Debt Capital and Financial Performance: A Comparative Analysis of South African and Sri Lankan Listed Companies


This study compares how the debt capital of the listed companies operating in the wholesale and retail sectors of South Africa and Sri Lanka affect their financial performance. Objective of this study is to examine whether debt capital affects the financial performance of the wholesale and retail sector companies in South Africa and Sri Lanka. To examine the impact of debt financing on financial performance of companies over the 2011-2015 period. Fixed-effects (within) regression model was used.

The findings the study confirms that debt financing, in terms of short-term debt and long-term debt, has a negative impact on the financial performance of wholesale and retail sector companies in the context of South Africa. In Sri Lanka, debt financing, in terms of short-term debt has a negative impact on firm performance, while long-term debt has a positive impact. This study gives special focus to identify in which industries do different components of the capital structure have significant impact or weak-to-no impact on firm performances.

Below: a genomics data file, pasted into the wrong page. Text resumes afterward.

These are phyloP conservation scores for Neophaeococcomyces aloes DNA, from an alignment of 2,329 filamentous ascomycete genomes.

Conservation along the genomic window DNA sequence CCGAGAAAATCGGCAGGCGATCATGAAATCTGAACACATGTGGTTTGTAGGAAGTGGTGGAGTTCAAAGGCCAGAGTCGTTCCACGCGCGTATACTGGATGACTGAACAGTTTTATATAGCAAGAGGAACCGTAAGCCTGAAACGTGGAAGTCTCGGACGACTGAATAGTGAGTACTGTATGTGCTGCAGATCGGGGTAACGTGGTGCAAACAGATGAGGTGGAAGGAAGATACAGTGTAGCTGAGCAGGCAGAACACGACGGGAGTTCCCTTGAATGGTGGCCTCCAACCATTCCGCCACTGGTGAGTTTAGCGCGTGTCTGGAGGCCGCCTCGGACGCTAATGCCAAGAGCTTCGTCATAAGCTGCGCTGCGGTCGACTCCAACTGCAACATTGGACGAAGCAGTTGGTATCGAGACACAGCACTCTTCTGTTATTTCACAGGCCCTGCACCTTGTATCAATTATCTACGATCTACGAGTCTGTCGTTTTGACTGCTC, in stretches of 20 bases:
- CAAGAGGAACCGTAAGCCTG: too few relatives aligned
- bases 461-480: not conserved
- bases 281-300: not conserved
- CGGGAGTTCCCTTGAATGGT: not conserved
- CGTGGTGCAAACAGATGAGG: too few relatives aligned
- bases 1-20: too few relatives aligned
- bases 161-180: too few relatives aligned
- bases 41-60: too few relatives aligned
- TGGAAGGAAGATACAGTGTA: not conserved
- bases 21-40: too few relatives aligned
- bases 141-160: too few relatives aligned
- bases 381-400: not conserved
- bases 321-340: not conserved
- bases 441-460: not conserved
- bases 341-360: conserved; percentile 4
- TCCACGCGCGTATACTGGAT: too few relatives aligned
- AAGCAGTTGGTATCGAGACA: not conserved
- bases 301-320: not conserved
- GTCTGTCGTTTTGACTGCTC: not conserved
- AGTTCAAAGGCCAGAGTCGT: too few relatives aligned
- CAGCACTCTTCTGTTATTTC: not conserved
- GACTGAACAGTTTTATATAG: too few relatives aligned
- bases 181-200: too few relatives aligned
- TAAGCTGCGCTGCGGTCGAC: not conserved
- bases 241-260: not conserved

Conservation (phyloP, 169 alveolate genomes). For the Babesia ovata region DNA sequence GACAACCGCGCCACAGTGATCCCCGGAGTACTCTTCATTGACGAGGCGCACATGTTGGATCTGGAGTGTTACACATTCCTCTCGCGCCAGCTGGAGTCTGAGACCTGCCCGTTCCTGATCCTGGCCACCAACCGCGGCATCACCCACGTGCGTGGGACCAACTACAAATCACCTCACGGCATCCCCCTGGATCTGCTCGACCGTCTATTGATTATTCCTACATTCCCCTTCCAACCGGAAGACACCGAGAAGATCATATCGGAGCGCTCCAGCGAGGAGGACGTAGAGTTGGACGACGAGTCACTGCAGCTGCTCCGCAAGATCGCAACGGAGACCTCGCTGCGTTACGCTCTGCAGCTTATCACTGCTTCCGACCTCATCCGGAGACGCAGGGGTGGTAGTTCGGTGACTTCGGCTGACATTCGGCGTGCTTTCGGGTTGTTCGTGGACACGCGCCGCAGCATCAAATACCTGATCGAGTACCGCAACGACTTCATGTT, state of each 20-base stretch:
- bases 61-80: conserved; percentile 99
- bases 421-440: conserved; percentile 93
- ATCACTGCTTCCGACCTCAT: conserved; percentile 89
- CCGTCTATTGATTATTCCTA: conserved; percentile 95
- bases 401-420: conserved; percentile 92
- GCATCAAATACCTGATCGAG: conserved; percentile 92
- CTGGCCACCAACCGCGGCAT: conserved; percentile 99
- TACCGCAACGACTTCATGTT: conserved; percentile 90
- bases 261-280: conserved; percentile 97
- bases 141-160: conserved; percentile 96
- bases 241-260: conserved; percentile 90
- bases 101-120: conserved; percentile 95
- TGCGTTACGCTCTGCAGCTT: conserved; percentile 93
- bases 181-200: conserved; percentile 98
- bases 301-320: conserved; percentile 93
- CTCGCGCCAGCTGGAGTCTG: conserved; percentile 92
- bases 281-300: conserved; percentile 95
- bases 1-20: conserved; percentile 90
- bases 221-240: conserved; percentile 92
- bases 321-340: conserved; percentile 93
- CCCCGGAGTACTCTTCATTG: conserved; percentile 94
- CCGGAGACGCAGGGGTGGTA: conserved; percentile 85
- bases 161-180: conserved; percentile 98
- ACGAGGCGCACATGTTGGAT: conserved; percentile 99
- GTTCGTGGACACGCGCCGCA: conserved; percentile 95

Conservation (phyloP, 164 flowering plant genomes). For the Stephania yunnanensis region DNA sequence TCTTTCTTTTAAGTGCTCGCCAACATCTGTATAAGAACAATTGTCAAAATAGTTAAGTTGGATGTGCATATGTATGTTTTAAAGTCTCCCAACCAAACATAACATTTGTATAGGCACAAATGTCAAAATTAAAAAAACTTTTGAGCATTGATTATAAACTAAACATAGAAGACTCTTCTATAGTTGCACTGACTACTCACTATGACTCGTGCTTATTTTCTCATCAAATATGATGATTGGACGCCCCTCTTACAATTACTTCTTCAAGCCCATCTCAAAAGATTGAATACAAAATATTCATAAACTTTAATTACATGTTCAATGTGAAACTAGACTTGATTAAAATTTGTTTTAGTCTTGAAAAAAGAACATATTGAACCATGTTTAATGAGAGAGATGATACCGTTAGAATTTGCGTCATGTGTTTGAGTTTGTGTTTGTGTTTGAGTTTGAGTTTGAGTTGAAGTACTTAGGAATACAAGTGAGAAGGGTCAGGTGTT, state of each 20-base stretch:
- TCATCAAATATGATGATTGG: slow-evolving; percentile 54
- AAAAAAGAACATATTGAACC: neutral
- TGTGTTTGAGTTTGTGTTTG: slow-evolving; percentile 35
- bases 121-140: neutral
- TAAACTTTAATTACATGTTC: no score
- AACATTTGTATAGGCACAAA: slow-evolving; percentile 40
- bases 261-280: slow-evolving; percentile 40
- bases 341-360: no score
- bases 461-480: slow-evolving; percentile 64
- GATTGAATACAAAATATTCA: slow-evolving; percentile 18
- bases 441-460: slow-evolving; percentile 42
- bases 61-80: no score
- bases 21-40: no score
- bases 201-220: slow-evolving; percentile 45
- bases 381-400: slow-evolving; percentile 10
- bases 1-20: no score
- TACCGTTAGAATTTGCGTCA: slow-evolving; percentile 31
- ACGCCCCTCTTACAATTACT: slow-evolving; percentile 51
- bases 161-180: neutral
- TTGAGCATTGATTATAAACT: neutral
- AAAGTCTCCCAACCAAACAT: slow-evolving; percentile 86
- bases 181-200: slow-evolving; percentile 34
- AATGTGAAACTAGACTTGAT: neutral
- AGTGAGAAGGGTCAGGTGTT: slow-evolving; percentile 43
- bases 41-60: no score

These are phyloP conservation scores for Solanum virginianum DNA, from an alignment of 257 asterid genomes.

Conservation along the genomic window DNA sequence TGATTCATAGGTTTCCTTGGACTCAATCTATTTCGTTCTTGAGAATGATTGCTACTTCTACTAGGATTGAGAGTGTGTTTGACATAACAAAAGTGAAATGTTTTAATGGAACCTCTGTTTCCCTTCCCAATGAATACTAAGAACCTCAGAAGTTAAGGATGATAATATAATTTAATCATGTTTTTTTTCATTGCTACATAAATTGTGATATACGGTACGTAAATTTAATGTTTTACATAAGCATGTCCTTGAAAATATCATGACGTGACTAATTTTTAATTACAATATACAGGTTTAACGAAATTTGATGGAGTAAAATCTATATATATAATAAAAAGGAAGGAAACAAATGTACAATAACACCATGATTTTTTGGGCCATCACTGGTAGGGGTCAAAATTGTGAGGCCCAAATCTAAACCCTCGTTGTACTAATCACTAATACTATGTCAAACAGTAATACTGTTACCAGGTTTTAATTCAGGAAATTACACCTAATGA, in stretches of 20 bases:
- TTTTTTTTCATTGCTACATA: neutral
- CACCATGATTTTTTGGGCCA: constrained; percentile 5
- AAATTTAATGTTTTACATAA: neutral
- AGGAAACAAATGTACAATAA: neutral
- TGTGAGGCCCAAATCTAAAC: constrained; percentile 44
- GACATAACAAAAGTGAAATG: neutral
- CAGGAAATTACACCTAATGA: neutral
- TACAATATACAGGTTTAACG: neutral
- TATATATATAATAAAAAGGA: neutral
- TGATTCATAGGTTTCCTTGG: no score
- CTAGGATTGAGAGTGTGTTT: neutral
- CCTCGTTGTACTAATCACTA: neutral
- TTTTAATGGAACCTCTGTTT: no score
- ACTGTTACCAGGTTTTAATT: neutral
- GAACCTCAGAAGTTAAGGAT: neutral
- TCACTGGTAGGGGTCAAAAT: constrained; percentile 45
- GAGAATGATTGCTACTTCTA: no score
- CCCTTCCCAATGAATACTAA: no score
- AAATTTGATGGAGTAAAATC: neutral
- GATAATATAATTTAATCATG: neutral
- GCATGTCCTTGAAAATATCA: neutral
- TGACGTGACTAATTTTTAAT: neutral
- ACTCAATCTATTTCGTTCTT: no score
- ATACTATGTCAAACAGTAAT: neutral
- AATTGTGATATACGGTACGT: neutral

This suggests for the South African wholesale and retail sector can use equity capital and retained earnings efficiently, thereby minimizing conflicts of agency or agency costs and remaining independent of external financiers. In the case of Sri Lanka, the owners and managers of the retail companies should consider reducing the use of short-term debt and increase long-term debt capital as long-term debt seems to influence their financial performances positively. 


Author Biography

Dilriukshi Yapa Abeywardhana, University of Kelaniya

Senior Lecturer,

Department of Accountancy

Research Articles